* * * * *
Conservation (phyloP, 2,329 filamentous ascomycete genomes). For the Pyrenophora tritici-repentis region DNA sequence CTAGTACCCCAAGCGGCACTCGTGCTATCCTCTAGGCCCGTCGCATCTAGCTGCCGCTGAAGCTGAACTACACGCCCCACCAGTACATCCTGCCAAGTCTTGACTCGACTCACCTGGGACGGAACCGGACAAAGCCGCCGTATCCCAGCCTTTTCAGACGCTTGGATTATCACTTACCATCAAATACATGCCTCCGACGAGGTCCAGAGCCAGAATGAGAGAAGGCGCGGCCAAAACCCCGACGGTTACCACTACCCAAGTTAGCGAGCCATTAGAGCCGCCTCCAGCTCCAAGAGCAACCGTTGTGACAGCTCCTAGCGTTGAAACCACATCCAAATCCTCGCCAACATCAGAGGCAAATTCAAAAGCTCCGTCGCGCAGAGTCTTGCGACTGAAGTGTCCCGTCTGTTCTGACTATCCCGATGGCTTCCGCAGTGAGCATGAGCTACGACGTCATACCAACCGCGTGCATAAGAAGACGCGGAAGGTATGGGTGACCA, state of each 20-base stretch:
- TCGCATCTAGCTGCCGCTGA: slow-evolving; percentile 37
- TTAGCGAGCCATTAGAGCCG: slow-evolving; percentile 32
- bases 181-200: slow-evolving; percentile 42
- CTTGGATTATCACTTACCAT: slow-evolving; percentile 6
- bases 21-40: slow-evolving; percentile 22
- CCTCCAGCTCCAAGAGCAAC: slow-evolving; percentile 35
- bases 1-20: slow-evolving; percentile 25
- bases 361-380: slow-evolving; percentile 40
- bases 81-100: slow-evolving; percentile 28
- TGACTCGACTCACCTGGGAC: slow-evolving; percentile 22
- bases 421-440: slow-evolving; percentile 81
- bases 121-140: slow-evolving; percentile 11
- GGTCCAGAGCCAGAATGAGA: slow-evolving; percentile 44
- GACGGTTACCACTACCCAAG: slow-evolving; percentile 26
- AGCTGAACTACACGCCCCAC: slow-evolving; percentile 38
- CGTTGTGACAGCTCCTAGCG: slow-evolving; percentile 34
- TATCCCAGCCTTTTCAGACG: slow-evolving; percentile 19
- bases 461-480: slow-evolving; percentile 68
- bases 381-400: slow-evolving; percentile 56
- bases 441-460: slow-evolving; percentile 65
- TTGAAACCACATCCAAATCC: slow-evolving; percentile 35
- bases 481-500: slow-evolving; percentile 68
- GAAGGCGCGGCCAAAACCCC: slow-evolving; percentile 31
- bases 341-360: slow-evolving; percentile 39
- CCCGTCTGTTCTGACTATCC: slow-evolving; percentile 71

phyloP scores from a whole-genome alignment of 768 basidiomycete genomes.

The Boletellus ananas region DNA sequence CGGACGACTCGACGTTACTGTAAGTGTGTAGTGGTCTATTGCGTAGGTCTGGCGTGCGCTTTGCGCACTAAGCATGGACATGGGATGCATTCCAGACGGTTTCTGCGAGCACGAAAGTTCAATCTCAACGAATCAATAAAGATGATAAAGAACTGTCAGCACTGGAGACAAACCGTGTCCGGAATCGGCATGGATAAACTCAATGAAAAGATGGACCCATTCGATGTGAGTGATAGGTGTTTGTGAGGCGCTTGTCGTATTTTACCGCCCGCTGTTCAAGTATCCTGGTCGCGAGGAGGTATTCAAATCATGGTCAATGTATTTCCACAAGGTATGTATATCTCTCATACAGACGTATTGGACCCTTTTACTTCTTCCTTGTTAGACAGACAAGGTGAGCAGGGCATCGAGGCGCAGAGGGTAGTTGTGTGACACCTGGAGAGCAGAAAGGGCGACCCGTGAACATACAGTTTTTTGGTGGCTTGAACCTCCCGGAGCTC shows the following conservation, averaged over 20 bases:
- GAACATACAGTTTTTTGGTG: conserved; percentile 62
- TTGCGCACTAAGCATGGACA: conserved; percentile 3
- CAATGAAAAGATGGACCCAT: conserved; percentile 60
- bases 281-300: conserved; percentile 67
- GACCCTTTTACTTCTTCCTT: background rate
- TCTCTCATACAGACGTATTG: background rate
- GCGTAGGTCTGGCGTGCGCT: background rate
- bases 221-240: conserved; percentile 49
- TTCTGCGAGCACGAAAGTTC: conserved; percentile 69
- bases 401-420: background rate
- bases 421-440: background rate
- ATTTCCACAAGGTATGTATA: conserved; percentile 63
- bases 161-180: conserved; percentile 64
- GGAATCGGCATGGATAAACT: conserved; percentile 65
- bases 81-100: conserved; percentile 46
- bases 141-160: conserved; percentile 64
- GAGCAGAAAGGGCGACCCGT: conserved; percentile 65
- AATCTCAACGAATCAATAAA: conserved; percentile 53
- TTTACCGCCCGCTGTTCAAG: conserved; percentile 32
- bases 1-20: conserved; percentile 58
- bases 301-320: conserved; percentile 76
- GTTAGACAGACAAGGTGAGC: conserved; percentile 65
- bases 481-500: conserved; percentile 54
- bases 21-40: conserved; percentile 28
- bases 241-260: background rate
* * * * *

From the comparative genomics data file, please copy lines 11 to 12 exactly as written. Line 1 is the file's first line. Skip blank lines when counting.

- TGACTCGACTCACCTGGGAC: slow-evolving; percentile 22
- bases 421-440: slow-evolving; percentile 81